Can a unhealthy liver cause cognitive disturbances?

valentinelynx

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Is it true that doctors take a cut every time they put a patient on a drug?
What?! No! That's ridiculous; where did you hear that?

Doctors are actually under very strict anti-kickback laws. It would be illegal to take a payment from a drug manufacturer for writing a prescription. It's also illegal to refer a patient to a facility you have a financial interest in. This doesn't mean this sort of thing doesn't happen. Every once in a while I see an offer for some sketchy scheme where someone wants to pay doctors to prescribe something, usually a device, but I did see one for prescribing "pain creams". I think that one was a Medicare fraud: the outfit would charge Medicare for the device and pay the doc for the Rx. Getting caught up in Medicare fraud is a guaranteed way to be shut down not only by your state medical board, but the FBI!

Some people complain about drug reps bringing lunches and pens to doctors, and a lot of hospitals have prohibited the practice. Basic psychology shows that you are more likely to prescribe something you are more familiar with, or have heard about more recently. A few docs have made good money giving lectures on drugs to their peers or patients and getting speaker fees from drug companies. That's legal.
 

sb4

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@valentinelynx I fought it might be some kind of American thing. I decided to google it and first result was this. Claims from 2007-10 drug companies paid $7B in lawsuits for paying docs to push off label drugs. Don't seem to provide sources for this but I can imagine drug companies doing some shady stuff.
 
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What an effing nightmare, @valentinelynx , and so glad that you survived it. Grace of God, and one dedicated, determined Dr, bless him. Or her, as the case may be.

There's an old Spanish proverb dating from approx the 13th/14th century, which I've quoted here before: "Si se curo fue La Virgen, Si se murio, fue el doctor", which translates to: "If they were cured, it was The Virgin (Mary), If they died, it was the Dr", so not much has changed.

Do they think educating doctors about the risks of NSAID enteropathy would be damaging to the marketing campaign?
Yup.
It's almost like there's a conspiracy of silence about NSAID enteropathy. Are the makers of NSAIDs blackmailing this startup company somehow: forcing them to keep silent about the greater threat of NSAID enteropathy?
That's where I'm putting my money, but then, I'm a pretty deep cynic when it comes to doctors these days, and the intrusive, overwhelming power of BigPharm.
I have a tendency to preach on this topic with the hope of preventing others from going through what I have. Please be careful with those NSAIDs!
This is a terrific post, and thank you so much for both the post and the valuable links you enclosed with it.
 
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@sb4
Is it true that doctors take a cut every time they put a patient on a drug?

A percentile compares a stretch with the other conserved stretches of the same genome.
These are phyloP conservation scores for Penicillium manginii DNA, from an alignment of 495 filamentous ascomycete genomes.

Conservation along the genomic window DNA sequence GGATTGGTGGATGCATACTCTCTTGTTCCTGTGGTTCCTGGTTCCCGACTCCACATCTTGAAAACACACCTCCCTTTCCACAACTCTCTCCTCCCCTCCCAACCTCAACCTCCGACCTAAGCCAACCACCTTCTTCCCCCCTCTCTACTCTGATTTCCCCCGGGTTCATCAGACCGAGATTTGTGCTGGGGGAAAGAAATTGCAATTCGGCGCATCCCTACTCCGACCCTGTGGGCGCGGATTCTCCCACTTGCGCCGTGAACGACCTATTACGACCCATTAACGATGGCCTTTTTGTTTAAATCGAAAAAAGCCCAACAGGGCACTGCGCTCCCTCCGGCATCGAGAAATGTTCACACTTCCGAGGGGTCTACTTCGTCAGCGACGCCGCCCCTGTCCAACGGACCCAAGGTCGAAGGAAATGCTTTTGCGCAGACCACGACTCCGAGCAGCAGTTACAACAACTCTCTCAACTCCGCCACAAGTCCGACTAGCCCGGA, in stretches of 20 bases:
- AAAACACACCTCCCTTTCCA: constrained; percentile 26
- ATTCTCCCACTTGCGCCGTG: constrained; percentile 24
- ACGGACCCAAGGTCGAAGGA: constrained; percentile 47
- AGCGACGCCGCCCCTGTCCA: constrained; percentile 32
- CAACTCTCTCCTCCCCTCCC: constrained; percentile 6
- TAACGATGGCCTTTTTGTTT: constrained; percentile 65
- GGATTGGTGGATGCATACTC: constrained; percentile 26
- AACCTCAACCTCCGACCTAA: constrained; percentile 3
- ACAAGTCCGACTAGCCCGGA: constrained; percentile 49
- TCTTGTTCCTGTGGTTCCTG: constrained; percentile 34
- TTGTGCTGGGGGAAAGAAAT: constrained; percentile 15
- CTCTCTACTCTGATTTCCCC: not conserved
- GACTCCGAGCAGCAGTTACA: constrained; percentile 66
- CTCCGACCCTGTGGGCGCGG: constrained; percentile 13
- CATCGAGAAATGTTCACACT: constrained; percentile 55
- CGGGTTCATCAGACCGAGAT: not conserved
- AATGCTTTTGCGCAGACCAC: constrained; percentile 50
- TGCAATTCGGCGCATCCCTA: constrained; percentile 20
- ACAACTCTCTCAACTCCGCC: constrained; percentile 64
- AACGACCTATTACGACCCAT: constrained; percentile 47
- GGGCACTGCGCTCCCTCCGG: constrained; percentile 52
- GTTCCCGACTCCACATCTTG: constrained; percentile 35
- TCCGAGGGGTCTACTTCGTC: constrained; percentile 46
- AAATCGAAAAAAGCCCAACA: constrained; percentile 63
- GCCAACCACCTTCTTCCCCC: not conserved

Almost indubitably. They don;t necessarily get a check for it, which would be way too easy to trace, but they get numerous perks, including extremely lucrative speaking engagements, funded by various pharma companies, and equally lucrative fundings for colleges and universities that teach from BigPharma's textbook.


It pains me to disagree with @valentinelynx, whose posts are always extremely well-informed and helpful and invariably well-grounded, but on this one issue, we diverge.
A few docs have made good money giving lectures on drugs to their peers or patients and getting speaker fees from drug companies. That's legal.
And not even marginally different from standard "pay-for-play" schemes, from record company payola on.


And the notion that Drs follow the rules, like not referring patients to companies or services that they have a financial interest in, is erroneous. My mother was referred to an extended care facility that was horrendous, almost Dickensian, owned by a company that was founded and owned by one of the partners in the practice that referred, and was treating her, which I didn;t discover til several years after her death in that same facility. My PET scans during and following cancer treatment were done at a facility that I later discovered was co-owned by my treating physician.
I decided to google it and first result was this. Claims from 2007-10 drug companies paid $7B in lawsuits for paying docs to push off label drugs. Don't seem to provide sources for this but I can imagine drug companies doing some shady stuff.
Right there with you, @sb4.
 

valentinelynx

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@sb4

Almost indubitably. They don;t necessarily get a check for it, which would be way too easy to trace, but they get numerous perks, including extremely lucrative speaking engagements, funded by various pharma companies, and equally lucrative fundings for colleges and universities that teach from BigPharma's textbook.

It pains me to disagree with @valentinelynx, whose posts are always extremely well-informed and helpful and invariably well-grounded, but on this one issue, we diverge.

And not even marginally different from standard "pay-for-play" schemes, from record company payola on.